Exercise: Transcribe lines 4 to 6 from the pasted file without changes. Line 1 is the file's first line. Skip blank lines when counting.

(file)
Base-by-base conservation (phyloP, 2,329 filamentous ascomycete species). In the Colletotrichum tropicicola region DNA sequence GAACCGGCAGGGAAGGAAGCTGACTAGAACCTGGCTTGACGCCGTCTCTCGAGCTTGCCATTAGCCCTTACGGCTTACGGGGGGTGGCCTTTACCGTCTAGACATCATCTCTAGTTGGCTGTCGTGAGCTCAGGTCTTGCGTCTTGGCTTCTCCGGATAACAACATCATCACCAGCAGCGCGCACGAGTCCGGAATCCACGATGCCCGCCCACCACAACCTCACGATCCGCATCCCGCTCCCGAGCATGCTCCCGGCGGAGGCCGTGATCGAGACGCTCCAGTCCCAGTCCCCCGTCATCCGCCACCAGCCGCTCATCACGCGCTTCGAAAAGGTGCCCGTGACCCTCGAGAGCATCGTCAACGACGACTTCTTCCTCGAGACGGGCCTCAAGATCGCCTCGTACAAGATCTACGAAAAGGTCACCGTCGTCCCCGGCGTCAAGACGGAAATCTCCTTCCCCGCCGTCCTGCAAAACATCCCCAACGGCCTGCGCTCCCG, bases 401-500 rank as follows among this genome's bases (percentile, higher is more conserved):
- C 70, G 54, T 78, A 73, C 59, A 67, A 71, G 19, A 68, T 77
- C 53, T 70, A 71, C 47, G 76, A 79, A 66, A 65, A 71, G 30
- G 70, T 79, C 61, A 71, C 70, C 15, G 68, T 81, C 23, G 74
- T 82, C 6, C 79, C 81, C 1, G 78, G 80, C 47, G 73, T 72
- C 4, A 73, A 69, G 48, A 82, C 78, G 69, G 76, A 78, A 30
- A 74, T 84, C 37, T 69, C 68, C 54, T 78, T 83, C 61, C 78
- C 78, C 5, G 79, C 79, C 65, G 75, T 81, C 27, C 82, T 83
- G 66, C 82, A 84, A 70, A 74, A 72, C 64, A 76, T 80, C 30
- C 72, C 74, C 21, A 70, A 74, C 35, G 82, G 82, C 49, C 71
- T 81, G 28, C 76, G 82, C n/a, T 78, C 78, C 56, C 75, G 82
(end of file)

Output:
- G 70, T 79, C 61, A 71, C 70, C 15, G 68, T 81, C 23, G 74
- T 82, C 6, C 79, C 81, C 1, G 78, G 80, C 47, G 73, T 72
- C 4, A 73, A 69, G 48, A 82, C 78, G 69, G 76, A 78, A 30